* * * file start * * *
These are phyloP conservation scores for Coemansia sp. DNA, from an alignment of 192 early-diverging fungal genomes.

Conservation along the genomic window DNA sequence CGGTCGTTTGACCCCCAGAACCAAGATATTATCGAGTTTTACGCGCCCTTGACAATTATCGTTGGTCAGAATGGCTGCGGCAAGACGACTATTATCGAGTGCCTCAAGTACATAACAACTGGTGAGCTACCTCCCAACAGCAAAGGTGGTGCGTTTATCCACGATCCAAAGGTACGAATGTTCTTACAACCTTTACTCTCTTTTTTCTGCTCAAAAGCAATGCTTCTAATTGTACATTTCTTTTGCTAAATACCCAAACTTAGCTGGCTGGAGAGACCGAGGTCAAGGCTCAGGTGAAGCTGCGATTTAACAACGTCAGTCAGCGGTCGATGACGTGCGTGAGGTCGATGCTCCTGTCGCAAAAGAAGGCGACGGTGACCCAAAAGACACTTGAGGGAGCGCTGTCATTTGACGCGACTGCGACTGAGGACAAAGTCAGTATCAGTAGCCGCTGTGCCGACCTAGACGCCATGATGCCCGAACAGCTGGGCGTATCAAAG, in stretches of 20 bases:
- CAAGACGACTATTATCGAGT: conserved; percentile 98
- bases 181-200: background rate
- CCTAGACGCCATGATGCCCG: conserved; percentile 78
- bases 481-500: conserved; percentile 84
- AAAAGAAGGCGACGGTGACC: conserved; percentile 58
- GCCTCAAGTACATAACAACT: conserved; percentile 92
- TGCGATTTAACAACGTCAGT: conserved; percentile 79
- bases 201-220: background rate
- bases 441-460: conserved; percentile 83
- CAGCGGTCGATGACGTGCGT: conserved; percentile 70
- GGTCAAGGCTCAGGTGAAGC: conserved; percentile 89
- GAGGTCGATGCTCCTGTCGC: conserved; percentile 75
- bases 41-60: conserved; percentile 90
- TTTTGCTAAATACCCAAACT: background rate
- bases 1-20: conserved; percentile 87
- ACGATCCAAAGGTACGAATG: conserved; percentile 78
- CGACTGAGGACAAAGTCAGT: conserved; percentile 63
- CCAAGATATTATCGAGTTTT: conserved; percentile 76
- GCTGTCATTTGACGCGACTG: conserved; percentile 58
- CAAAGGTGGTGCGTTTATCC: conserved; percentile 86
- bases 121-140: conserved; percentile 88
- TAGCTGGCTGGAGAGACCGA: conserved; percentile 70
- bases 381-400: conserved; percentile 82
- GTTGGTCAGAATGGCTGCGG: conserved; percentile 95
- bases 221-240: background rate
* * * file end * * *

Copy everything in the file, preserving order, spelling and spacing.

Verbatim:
These are phyloP conservation scores for Coemansia sp. DNA, from an alignment of 192 early-diverging fungal genomes.

Conservation along the genomic window DNA sequence CGGTCGTTTGACCCCCAGAACCAAGATATTATCGAGTTTTACGCGCCCTTGACAATTATCGTTGGTCAGAATGGCTGCGGCAAGACGACTATTATCGAGTGCCTCAAGTACATAACAACTGGTGAGCTACCTCCCAACAGCAAAGGTGGTGCGTTTATCCACGATCCAAAGGTACGAATGTTCTTACAACCTTTACTCTCTTTTTTCTGCTCAAAAGCAATGCTTCTAATTGTACATTTCTTTTGCTAAATACCCAAACTTAGCTGGCTGGAGAGACCGAGGTCAAGGCTCAGGTGAAGCTGCGATTTAACAACGTCAGTCAGCGGTCGATGACGTGCGTGAGGTCGATGCTCCTGTCGCAAAAGAAGGCGACGGTGACCCAAAAGACACTTGAGGGAGCGCTGTCATTTGACGCGACTGCGACTGAGGACAAAGTCAGTATCAGTAGCCGCTGTGCCGACCTAGACGCCATGATGCCCGAACAGCTGGGCGTATCAAAG, in stretches of 20 bases:
- CAAGACGACTATTATCGAGT: conserved; percentile 98
- bases 181-200: background rate
- CCTAGACGCCATGATGCCCG: conserved; percentile 78
- bases 481-500: conserved; percentile 84
- AAAAGAAGGCGACGGTGACC: conserved; percentile 58
- GCCTCAAGTACATAACAACT: conserved; percentile 92
- TGCGATTTAACAACGTCAGT: conserved; percentile 79
- bases 201-220: background rate
- bases 441-460: conserved; percentile 83
- CAGCGGTCGATGACGTGCGT: conserved; percentile 70
- GGTCAAGGCTCAGGTGAAGC: conserved; percentile 89
- GAGGTCGATGCTCCTGTCGC: conserved; percentile 75
- bases 41-60: conserved; percentile 90
- TTTTGCTAAATACCCAAACT: background rate
- bases 1-20: conserved; percentile 87
- ACGATCCAAAGGTACGAATG: conserved; percentile 78
- CGACTGAGGACAAAGTCAGT: conserved; percentile 63
- CCAAGATATTATCGAGTTTT: conserved; percentile 76
- GCTGTCATTTGACGCGACTG: conserved; percentile 58
- CAAAGGTGGTGCGTTTATCC: conserved; percentile 86
- bases 121-140: conserved; percentile 88
- TAGCTGGCTGGAGAGACCGA: conserved; percentile 70
- bases 381-400: conserved; percentile 82
- GTTGGTCAGAATGGCTGCGG: conserved; percentile 95
- bases 221-240: background rate